When they saw me (and they did), they didn’t even stop shooting tho they were all wearing ear muffs and I wasn’t. Isn’t it just common courtesy to wait until I passed? It is not like I was doddling. I was booting it past them as fast as I could. Not to mention I picked up all their bloody trash on the road. Show some respect, people.

There were even more of them where my car was parked. What? Are they shooting at my car? It seemed like they were rather too close to it. Anyway, I got in my car, wet boots and all, and drove out of there as fast as I could. I did not get shot, and despite the loud and annoying ending, I had a great morning making this fabulous new discovery.



The good news is that I was actually able to get to this waterfall. The bad news is that there is no clear view of it.

My initial plan was to go on a 12 mile hike (in the rain) to a couple other new waterfalls, including a big one. However, access to the area was closed because of active logging as a result from the King Fire in 2014. Three years later and the area is still closed to the public. Ridiculous!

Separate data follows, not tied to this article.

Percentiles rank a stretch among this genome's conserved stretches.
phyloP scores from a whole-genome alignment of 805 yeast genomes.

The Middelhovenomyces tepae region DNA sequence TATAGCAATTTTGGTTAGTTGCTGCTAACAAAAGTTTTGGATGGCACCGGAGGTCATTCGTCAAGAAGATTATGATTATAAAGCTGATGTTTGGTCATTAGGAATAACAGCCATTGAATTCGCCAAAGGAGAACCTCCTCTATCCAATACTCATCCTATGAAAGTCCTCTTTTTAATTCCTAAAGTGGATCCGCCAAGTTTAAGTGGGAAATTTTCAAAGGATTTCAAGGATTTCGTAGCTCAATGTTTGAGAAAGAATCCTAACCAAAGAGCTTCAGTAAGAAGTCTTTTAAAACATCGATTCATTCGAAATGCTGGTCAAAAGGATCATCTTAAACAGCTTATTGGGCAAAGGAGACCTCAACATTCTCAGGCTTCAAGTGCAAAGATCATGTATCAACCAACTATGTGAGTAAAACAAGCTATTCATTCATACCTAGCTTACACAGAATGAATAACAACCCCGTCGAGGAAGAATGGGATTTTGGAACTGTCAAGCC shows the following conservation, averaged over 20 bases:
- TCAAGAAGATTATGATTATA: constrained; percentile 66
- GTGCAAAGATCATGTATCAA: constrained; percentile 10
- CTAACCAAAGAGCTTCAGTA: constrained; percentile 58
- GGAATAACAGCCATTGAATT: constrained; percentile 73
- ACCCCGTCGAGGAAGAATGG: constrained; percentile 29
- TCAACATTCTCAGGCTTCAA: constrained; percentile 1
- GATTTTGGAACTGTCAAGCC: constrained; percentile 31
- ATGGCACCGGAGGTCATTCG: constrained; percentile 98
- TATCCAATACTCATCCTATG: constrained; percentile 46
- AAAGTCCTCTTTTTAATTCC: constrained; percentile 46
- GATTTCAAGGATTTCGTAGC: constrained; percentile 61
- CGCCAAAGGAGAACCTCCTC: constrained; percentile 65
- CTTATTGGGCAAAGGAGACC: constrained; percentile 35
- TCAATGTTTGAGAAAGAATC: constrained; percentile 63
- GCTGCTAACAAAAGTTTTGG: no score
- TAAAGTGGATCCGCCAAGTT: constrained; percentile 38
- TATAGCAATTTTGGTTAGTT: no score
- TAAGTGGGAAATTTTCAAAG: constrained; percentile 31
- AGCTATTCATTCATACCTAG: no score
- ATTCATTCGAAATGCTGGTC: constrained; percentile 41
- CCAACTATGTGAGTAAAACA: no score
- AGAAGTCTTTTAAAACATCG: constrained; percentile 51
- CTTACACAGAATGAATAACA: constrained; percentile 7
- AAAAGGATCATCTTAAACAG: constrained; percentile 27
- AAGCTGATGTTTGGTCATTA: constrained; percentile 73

However, there were no closed signs on the other side of the road, even though the fire reached on to this side as well. I decided to try Leonardi Falls, a much shorter hike, but potentially more difficult and dangerous. Also, it was snowing, not raining. There was a couple inches of fresh snow on the ground, and it continued to snow all morning. I was happy about that. Snow is much preferable to rain.

I tried this hike a few years ago, before the big fire. I could not make it to the falls at that time because the old road was far too overgrown with thick brush. I was swimming through it. I turned back before I was strangled by the brush. I had always meant to try the hike again with a more determined attitude, but the King Fire intervened.